A senior Ofsted inspector has apologised after the inspectorate accepted multiple challenges to the wording of a report on Yeovil College, which included factual inaccuracies and insulting comments.
The words “college leaders have tackled the lack of pride and ambition that existed in the college” appeared on the front page of the ‘good’-rated report, which was first published in November and which has since been amended.
Principal John Evans, who took up the reins in January 2014, lodged a number of appeals to change the report’s wording, including a comment alluding to criticism of the leadership team that had been in place before he arrived, which had offended a number of remaining staff.
Following an investigation, Ofsted upheld three of the seven complaints, as Mr Evans also explained in an exclusive expert article.
In the letter Ofsted sent to report on the outcome of the investigation, seen by FE Week, senior inspector Rieks Drijver apologised for the trouble the original report had caused the college.
In regard to the comment on lack of pride and ambition, he wrote: “On behalf of Ofsted I am sorry that you have concerns about the wording on the front page of the inspection report and that it may cause offence to managers and governors who were employed at the time.”
Ofsted conceded that the inspector’s conclusion needed to be reworded to “better reflect the leadership and management” at the college.
The wording has now been amended to read “college leaders have improved the quality of provision.
“They have created a culture in which staff work resolutely in the best interests of their learners and the college is a purposeful community.”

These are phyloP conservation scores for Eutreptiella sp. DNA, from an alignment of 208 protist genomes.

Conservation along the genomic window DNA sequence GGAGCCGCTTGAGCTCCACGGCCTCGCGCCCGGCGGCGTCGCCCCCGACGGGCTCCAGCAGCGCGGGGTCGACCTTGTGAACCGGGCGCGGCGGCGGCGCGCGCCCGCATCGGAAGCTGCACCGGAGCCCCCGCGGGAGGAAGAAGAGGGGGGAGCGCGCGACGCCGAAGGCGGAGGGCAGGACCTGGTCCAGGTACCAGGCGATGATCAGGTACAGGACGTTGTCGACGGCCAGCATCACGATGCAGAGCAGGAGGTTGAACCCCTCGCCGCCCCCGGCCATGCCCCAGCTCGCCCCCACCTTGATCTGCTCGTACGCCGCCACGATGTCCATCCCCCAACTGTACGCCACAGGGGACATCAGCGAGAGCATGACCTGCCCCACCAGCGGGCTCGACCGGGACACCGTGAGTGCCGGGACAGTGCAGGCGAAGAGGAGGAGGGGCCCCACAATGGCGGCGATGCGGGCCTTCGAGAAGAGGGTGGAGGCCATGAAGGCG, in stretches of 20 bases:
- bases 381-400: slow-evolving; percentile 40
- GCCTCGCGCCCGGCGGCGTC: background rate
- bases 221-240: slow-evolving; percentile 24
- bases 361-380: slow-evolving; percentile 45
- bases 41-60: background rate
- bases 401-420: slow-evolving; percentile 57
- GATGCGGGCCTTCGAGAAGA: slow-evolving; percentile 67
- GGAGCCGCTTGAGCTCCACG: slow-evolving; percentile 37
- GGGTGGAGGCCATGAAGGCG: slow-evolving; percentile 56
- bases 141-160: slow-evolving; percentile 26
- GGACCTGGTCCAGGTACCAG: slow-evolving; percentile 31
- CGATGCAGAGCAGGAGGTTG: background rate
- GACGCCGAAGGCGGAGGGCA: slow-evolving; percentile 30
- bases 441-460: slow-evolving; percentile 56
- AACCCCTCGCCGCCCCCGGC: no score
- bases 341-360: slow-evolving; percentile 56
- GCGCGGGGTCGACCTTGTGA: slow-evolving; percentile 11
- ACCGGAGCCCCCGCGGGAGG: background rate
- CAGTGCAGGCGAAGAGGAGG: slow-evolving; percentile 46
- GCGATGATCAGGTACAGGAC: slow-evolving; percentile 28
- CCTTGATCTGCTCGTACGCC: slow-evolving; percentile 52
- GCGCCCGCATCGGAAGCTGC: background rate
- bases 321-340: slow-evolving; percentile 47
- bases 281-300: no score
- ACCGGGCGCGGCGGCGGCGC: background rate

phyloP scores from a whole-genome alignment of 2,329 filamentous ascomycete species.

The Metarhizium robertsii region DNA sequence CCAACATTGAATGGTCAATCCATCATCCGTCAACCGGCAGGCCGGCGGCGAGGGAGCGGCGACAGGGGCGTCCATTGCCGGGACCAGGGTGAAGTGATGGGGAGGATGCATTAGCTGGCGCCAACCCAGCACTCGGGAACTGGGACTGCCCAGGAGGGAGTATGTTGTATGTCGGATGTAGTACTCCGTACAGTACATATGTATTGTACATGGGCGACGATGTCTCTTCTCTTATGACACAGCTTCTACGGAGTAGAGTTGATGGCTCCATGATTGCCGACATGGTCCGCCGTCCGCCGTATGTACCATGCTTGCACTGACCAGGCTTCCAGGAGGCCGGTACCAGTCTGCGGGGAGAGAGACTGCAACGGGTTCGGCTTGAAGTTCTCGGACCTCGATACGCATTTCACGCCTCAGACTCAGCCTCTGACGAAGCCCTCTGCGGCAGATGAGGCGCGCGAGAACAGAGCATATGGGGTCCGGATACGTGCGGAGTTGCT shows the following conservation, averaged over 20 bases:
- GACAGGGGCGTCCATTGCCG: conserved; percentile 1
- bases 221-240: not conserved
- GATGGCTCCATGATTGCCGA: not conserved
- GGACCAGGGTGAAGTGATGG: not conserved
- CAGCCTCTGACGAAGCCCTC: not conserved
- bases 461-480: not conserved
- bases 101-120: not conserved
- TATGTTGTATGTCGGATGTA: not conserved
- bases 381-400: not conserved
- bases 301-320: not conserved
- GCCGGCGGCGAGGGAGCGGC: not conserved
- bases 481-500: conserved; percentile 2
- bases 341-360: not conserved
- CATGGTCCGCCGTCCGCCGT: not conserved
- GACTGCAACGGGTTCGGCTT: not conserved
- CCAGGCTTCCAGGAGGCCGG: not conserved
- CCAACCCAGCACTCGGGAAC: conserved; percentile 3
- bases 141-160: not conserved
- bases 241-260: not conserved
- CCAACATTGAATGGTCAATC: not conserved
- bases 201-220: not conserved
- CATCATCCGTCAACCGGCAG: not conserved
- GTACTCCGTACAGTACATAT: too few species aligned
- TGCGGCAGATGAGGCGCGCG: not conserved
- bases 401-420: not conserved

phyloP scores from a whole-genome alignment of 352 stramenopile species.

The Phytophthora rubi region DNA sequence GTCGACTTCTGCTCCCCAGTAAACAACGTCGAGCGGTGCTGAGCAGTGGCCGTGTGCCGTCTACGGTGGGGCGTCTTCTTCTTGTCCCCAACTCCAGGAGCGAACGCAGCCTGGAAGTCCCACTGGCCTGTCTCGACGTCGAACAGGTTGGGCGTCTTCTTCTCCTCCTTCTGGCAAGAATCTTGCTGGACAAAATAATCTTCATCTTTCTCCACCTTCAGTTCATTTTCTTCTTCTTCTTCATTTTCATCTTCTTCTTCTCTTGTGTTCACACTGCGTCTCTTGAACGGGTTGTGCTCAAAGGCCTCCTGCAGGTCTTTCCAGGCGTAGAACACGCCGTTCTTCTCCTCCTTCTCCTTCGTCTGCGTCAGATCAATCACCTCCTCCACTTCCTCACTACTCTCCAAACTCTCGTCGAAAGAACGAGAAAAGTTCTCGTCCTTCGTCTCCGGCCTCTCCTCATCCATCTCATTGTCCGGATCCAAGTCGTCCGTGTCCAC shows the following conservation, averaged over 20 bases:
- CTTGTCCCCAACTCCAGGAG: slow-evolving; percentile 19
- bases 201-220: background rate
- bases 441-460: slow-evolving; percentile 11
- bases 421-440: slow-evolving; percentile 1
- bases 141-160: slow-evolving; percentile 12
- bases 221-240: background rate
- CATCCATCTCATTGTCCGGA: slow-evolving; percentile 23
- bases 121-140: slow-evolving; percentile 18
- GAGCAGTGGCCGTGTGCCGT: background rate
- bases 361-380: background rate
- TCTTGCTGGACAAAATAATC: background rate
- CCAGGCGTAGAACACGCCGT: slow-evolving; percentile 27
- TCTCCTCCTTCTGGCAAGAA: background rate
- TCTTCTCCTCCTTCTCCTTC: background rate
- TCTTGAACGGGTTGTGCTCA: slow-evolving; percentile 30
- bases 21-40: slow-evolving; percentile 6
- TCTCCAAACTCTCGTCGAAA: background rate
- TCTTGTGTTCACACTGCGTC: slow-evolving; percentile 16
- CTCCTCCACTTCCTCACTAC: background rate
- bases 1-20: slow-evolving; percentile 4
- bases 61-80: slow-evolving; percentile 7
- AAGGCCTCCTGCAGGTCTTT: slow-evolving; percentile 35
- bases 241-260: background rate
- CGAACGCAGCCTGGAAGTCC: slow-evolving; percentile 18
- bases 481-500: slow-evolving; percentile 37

However Mr Evans, who is himself an Ofsted inspector, admitted that he had mixed feelings about the outcome.
“I am pleased that Ofsted has proved to be what I always thought it was – a quality-assurance organisation,” he said.
“However, I am disappointed that the initial report went public with an unfair flavour.
“I had asked to have the report suspended until the investigation was completed, as I felt the emotive words would upset many of the excellent existing staff and governors.”
Mr Evans also said that Ofsted’s assertions on low attendance in English and maths did not “reflect the situation at the time of inspection”, and that claim was also overturned.
He successfully argued that although attendance in the subjects had been low in the previous year, it had increased and was no longer a weakness in the current one.
“There was no evidence base for the assertion about poor attendance in English and maths,” he writes.
He also complained about the prominence of a separate recommendation, that there were “lower levels of success for the small group of 16- to 18-year-old learners with mixed heritage”.
The total group of mixed-heritage learners at his college was small at 22, and that the percentage difference in success rates to other groups was down to just two learners.
“This is important but hardly significant,” he said; as a result of the complaint, the mixed-heritage recommendation was also removed from the report’s front page.
An Ofsted spokesperson told FE Week that “this is still a live complaint and as such, Ofsted doesn’t comment until all stages of the complaint process have been completed.”
Editorial: Well done Ofsted, but…
Ofsted should be congratulated for admitting that it got it wrong with the wording of important extracts of its report on Yeovil College.
No individual or organisation is flawless by any means, and while Elton John may have said in his famous song that ‘sorry seems to be the hardest word’ – it shouldn’t be.
Questions need to be asked though about the complaints process, if publication of reports such as this one go ahead before a decision has been made on whether the content is indeed inaccurate and insulting.
This is wrong.
It would save both the inspectorate future embarrassment and providers unwarranted upset if the rules were changed.
I sympathise with the view that reports should be published as soon as possible after inspection.
They shouldn’t be delayed unduly while concerns are considered.
But this shouldn’t be a problem, so long as there’s a strict time limit on the appeals process.